Visually Speaking: Being an Artist in the Shadow of the Pandemic

Visually Speaking: Being an Artist in the Shadow of the Pandemic

By Anna Horsnell (published in The Grapevine March 31, 2020)

Wow. Our world has been shaken and things have changed very quickly. By the time you read this, the situation will no doubt be different again. We’ve all been affected by the pandemic in some way, and the cultural community is no different. Concerts and performances have been cancelled. Whole theatre productions have been put on hold. Movie releases have been pushed to later dates, and galleries have closed. As an artist myself, here is my story as one example of how artists are meeting the challenge.


A painter for over forty years, I’ve worked hard over the years to learn and improve my skills, exhibit my art, meet professional standards as a working artist, and contribute to both the art community and the community at large. Most artists are entrepreneurs, and while at least half of my time is spent in the creative process, there is also time dedicated to the varied business aspects of working for yourself. Thankfully I have excellent help in the person of Cheryl Bell, owner of 14 Bells Fine Art Gallery in Halifax where my work is available for sale. Over one year ago, she asked me to create work for a solo show to open March 28of this year, and I said yes.

As with most artistic projects, an undertaking like this means lots of planning, and coming up with a theme or focus. Then you buy supplies and get to work. Many long hours are spent painting alone in the studio in the months leading up to the show itself. Art does not always come easy. Creating anything means pulling from within yourself. There are challenges you set for yourself and other hurdles that ask you to try harder, push farther. You attempt to communicate a feeling, an idea. Sometimes it doesn’t work, and then there are the glorious “a-ha” moments when you feel you’re on to something.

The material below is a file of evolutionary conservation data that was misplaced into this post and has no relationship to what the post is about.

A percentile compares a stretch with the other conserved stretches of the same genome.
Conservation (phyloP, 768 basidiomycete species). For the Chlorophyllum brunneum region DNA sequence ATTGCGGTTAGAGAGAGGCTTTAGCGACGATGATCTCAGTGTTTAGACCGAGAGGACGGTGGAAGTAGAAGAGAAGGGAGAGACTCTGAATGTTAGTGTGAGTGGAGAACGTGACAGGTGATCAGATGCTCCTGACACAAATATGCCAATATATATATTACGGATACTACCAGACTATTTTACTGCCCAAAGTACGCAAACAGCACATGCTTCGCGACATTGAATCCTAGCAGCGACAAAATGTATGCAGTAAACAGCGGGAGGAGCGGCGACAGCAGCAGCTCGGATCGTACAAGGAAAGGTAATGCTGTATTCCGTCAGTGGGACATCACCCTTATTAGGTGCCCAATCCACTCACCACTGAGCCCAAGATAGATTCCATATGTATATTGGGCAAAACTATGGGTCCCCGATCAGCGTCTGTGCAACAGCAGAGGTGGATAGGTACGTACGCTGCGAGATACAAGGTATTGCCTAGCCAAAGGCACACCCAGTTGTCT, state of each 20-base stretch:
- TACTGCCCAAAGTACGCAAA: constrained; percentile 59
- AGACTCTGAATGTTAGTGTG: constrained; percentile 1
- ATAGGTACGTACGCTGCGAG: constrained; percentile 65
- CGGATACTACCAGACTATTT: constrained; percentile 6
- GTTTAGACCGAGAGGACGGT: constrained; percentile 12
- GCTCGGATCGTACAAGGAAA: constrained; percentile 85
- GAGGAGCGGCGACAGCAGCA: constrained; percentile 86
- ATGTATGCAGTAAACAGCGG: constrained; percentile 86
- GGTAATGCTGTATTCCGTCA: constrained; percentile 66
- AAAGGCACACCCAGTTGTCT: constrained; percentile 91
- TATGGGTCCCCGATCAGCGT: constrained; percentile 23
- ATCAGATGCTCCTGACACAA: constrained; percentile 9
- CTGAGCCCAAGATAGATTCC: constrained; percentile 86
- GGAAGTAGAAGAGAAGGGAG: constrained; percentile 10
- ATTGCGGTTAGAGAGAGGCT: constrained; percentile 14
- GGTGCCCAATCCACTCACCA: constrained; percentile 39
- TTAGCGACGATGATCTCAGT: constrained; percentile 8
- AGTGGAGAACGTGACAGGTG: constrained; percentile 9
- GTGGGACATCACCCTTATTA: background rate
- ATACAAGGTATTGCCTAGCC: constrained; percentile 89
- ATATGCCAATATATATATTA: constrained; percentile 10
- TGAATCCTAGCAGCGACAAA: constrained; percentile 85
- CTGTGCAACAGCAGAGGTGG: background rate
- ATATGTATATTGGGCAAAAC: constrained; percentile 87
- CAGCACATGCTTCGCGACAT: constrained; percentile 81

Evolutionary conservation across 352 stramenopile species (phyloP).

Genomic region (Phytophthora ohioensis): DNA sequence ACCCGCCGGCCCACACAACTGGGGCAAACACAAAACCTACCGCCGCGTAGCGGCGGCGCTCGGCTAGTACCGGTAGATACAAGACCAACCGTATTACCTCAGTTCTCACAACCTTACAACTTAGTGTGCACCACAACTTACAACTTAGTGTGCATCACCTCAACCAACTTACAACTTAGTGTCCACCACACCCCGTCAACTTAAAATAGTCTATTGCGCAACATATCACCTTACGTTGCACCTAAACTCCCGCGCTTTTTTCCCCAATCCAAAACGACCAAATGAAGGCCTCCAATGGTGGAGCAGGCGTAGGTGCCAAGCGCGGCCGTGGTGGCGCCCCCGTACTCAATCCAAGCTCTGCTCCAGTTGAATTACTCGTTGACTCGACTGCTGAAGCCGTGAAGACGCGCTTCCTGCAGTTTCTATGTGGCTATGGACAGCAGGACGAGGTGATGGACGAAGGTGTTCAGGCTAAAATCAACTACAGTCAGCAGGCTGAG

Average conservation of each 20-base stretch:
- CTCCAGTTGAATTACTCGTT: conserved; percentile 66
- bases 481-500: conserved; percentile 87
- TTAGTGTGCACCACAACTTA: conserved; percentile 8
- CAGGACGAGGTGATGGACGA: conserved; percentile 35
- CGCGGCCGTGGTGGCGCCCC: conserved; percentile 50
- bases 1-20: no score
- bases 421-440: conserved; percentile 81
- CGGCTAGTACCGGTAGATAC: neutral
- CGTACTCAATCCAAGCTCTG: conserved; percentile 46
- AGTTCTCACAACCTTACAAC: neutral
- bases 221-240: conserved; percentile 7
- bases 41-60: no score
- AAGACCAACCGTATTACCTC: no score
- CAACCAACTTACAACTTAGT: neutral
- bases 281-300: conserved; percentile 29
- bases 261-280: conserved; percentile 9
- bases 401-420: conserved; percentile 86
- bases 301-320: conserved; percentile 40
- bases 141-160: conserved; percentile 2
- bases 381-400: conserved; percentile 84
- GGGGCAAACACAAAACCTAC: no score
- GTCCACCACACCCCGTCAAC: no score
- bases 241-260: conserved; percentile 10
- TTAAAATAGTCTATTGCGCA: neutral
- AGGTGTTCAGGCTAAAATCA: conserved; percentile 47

Such was the way with “Earthlings,” my new series of seventeen abstract paintings. I wanted to express my feelings about the simple truth of our relationship with this planet. I wanted to convey that we are all the same as human beings, and we are all part of this wondrous earth. I felt the best way to express these things was to strip everything down to the basics in the way a child understands what we adults make far too complicated. In many ways, the creative process is very much like giving birth. It is very personal, and I never like to reveal the work until the series is complete.


Writers do not write books to read to themselves. Musicians do not create music for it not to be heard. Artists do not make paintings for their eyes alone. Art must be shared to come alive. Finally, the countdown to my show began late in February. The invitations to the opening arrived. I was excited to share what I had been working on this last year, to anticipate the paintings hanging in the gallery. My job was done. Now the paintings would speak for themselves. And then, the pandemic arrived. Everything changed. The cancellations began. The restrictions became real. Disappointment loomed.

I’ll let Cheryl share her thoughts: “Anna kept this collection under wraps until just the last minute and what a privilege it was to be one of the first to see it. There is never an accidental stroke on Anna’s canvases. Everything is put together with care and thought. Her message of our interconnection and reliance on one another has proven to be especially poignant at this time. These are paintings that deserve to be seen and celebrated. I may have to be creative but I will make sure that happens!”

My gratitude is great. The paintings are now online and the artwork is in the gallery waiting for an opening to be scheduled for a later, safer date. Like the musicians singing from their balconies in Italy and Spain, like the online concerts and performances, art finds a way. Please visit to see the entire series that is “Earthlings,” and take care everyone.

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